Thank you for your interest in the study.

The Human Pharmacology & Physiology Lab (HPPL) is part of the Department of Anesthesiology at Duke. The lab is physically located within the Duke Early Phase Clinical Research Unit (DEPRU) in Duke Clinics. It is staffed by Attending Anesthesiologists and research support staff.

Local anesthetics are a class of drugs used to provide pain relief (analgesia). The drug works by providing temporary but reversible blockade of sensory nerves responsible for the transmission (carriage) of pain. Local anesthetics are usually injected, either under the skin (termed local infiltration), into the surgical wound (termed wound infiltration) or adjacent to nerves (termed regional anesthesia or nerve blocks). Regional anesthesia (or nerve blocks) can be subdivided into injection around nerves in either the arm or legs (termed peripheral nerve blocks) and neuraxial blocks such as epidural or spinal blocks.

There are many local anesthetics currently approved for regional anesthesia and the physician will select the appropriate local anesthetic based upon several factors, such as duration of analgesia, duration of surgery, etc. Bupivicaine is one of the most commonly used local anesthetics for spinal analgesia, particularly for lower extremity surgery such as hip and knee replacements. One characteristic of spinal bupivicaine is that it provides complete analgesia for approximately 4 - 6 hours, sufficient to complete the surgery, but then wears off with no residual (long lasting) analgesia. In order to prevent the patient from experiencing severe postoperative pain, additional peripheral nerve blocks are placed to provide adequate postoperative analgesia for the next 48 - 72 hours.

Bupivicaine has been formulated in a slow release formulation, called Exparel. This drug formulation is currently FDA approved for wound infiltration and interscalene peripheral nerve block for use in shoulder surgery for postoperative analgesia up to 72 hours. The current study is to determine if Exparel could be used to provide extended analgesia when injected as a spinal analgesic.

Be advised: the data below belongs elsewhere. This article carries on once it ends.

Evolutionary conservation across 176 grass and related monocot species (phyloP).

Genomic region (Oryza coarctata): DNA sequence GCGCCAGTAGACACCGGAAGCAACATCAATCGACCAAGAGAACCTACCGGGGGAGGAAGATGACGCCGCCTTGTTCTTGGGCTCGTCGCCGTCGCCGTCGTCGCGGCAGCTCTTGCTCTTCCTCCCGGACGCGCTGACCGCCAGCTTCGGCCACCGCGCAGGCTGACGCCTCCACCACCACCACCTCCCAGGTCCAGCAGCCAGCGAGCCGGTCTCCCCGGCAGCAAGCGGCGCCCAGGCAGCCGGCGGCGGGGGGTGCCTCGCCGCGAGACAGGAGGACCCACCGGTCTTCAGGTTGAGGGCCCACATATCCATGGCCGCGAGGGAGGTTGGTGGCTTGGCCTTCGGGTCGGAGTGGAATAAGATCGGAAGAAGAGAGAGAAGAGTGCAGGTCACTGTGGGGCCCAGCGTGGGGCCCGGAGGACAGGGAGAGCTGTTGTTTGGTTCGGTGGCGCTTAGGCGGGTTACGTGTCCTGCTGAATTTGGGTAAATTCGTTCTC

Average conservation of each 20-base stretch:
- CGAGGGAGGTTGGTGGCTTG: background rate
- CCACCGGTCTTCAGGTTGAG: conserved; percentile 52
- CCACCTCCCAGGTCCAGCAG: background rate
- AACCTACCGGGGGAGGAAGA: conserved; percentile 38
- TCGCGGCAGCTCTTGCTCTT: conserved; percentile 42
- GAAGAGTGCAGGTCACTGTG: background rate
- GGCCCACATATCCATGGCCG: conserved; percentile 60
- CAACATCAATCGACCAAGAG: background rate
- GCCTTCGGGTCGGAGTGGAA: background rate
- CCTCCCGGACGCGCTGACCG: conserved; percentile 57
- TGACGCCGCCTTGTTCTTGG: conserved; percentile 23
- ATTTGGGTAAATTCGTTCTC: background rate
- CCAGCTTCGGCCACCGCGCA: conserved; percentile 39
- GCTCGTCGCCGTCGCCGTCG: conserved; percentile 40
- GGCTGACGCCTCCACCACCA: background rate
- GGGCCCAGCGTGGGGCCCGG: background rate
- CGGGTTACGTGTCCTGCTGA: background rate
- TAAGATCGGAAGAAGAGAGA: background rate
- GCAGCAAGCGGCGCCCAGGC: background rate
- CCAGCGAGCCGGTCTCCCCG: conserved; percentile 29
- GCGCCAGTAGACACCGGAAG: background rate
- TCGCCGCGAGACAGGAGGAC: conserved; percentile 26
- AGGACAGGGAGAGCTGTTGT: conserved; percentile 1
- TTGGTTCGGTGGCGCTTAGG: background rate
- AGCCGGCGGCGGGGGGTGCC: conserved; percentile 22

Completion of the survey will help determine if you are eligible to participate in this study.

You will be asked some questions that would help the research staff determine if you qualify for the research study. It will take about 5 minutes to complete the survey questions and will provide information about your medical history. Answering these questions is completely voluntary. You are under no obligation to answer them, and if you decide not to answer the questions then this will have no effect on your health care at Duke Health in the future. It does mean, however, that you will not be eligible to participate in this research study. If, at any time during this screening survey you would like to stop and not continue any further, you are free to do so.

If you do qualify for the study and decide to participate, you will be contacted by a member of the study team and asked to attend a Screening Visit at the DEPRU. As soon as you arrive for the Screening Visit, a member of the research team will discuss the study with you. The research team member will provide a detailed explanation of the study and you will have the opportunity to ask questions related to the study. Once you are satisfied, the research team member will ask you to sign the informed consent form (ICF). You can choose to have a paper copy of the signed ICF given to you or request a PDF copy be sent to your email address. Once the ICF is signed the research team will complete the rest of the Screening Visit activities.

To review the full ICF prior to the Enrollment Visit, please click here.

Please note that you should NOT sign the ICF before the Screening Visit.

Please complete the survey below.

Thank you!

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